Finally, the last step is to check the hardware. Before you do anything else, you should try disconnecting all devices and peripherals from the computer like the keyboard, mouse, external hard drive, speakers, printers, etc.
Sometimes a problem with another piece of hardware can cause the display to go blank. If that doesn't work, then you need to check the actual port connectors on the computer and on the monitor for damage.
There are times when someone doesn't properly take out a cable and it ends up bending the video port on the computer.
Sometimes, people try to stick a cable into a connection that doesn't match and that can end up damaging the gold or silver connectors that you see inside the port.
When you start your Windows PC in Safe Mode, you can solve all kinds of problems, especially those involving device drivers and DLL files. You may also be able to troubleshoot some Blue Screen of Death errors and other similar problems that interrupt or prevent Windows from starting normally.
To launch Safe Mode in Windows 10, open the Settings window by pressing the Win + I. From the Update and Security section, select the Recovery option along the left-side menu, then click the grey "Restart now" box in the Advanced Startup section of the Recovery screen.
When your PC restarts, you'll see a screen titled "Choose an option," from which you should follow the menu options of Troubleshoot > Advanced options > Startup Settings > Restart. The PC will restart again; when it does, select Safe Mode (or press F4) or Safe Mode with Networking (or press F5) if you need the networking drivers activated as well.
Short-cut the Settings window by just restarting your PC. Hold the shift key while you select Power from the login window. When you restart, you'll be directed to the "Choose an option screen."
Starting Windows in Safe Mode on older PCs is fairly simple but the exact method differs a little depending on the age of your operating system—whether you're using Windows 8 or Windows 7. You'll need to verify what version of Windows you have, if you're not sure which of those several versions of Windows is installed on your computer.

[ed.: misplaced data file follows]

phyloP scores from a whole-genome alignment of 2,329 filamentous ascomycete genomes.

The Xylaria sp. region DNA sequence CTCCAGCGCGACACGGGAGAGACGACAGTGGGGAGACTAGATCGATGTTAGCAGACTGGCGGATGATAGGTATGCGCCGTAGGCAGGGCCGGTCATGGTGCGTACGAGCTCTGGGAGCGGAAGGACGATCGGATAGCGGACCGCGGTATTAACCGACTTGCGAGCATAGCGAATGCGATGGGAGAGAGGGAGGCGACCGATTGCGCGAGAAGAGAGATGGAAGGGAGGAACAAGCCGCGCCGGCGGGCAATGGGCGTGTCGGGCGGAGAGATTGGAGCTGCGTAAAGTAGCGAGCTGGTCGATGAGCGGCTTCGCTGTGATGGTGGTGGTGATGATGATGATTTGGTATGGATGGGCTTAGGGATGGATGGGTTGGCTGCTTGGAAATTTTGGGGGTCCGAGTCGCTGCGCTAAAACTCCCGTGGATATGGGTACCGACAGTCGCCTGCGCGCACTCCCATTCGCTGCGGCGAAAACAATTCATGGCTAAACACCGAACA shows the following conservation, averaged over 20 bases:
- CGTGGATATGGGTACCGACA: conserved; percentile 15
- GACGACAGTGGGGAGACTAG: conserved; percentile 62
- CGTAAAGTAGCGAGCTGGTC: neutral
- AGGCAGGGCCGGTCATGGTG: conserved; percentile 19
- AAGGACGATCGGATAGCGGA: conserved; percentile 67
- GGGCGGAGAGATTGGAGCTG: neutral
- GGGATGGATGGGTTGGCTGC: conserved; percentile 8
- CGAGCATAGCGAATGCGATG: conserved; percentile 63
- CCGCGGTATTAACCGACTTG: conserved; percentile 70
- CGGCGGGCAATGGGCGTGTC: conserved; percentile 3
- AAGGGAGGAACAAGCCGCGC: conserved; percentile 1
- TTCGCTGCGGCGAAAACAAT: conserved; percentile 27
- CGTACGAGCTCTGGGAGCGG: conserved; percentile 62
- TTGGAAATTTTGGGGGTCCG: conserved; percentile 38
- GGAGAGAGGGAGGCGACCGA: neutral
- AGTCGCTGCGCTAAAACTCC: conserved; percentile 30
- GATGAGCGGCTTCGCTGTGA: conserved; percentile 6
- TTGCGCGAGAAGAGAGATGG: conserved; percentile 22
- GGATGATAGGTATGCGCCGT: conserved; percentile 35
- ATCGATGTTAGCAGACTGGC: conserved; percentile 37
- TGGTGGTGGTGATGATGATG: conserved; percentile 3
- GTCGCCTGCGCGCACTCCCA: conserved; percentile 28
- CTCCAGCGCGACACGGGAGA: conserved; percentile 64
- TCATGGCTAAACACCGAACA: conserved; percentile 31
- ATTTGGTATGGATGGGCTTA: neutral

Starting Windows in Safe Mode does not, in itself, solve, prevent or cause any kind of Windows problem. Safe Mode is simply a way of starting Windows with a minimum set of drivers and services in the theory that the operating system will run correctly enough to let you fix the problem with whatever driver or service interferes with normal startup.
If you can access Windows normally, you also have the option of configuring Windows to start in Safe Mode automatically the next time your computer starts by using the System Configuration utility.
A Blue Screen of Death (BSOD), also called a STOP Error, will appear when an issue is so serious that Windows must stop completely.
A Blue Screen of Death is usually hardware or driver related. Most BSODs show a STOP code that can be used to help figure out the root cause of the Blue Screen of Death.
The most important BSOD troubleshooting step you can take is to ask yourself what you just did!
Did you install a new program or a piece of hardware, update a driver, install a Windows update, etc.? If so, there's a very good chance that the change you made caused the BSOD.
Undo the change you made and test again for the STOP error. Depending on what it was that changed, some solutions might include :
Starting up using Last Known Good Configuration to undo recent registry and driver changes.
Using System Restore to undo recent system changes.
Rolling Back the device driver to a version prior to your driver update.
Check that there's enough free space left on the drive Windows is installed on. BSOD and other serious issues, like data corruption, can occur if there's not enough free space on your primary partition used for the Windows operating system.
Microsoft recommends that you maintain at least 100 MB of free space. I usually advise Windows users to keep at least 15% of a drive's capacity free at all times.
Scan your computer for viruses. Some viruses can cause a BSOD, especially ones that infect the Master Boot Record (MBR) or boot sector.
Make sure your virus scanning software is completely up to date and that it's configured to scan the MBR and boot sector.
Update drivers for your hardware. Most BSOD are hardware or driver related, so updated drivers could fix the cause of the STOP error.
Check the System and Application logs in Event Viewer for errors or warnings that might provide more clues on the cause of the BSOD. See how to start Event Viewer if you need help.
Return BIOS settings to their default levels. An overclocked or misconfigured BIOS can cause all sorts of random issues, including BSODs.
Sometimes your computer may actually turn on but an error message during the Power On Self Test (POST) will stop the boot process.
Other times your PC may simply freeze during the POST with no error at all. Sometimes all you will see is your computer maker's logo.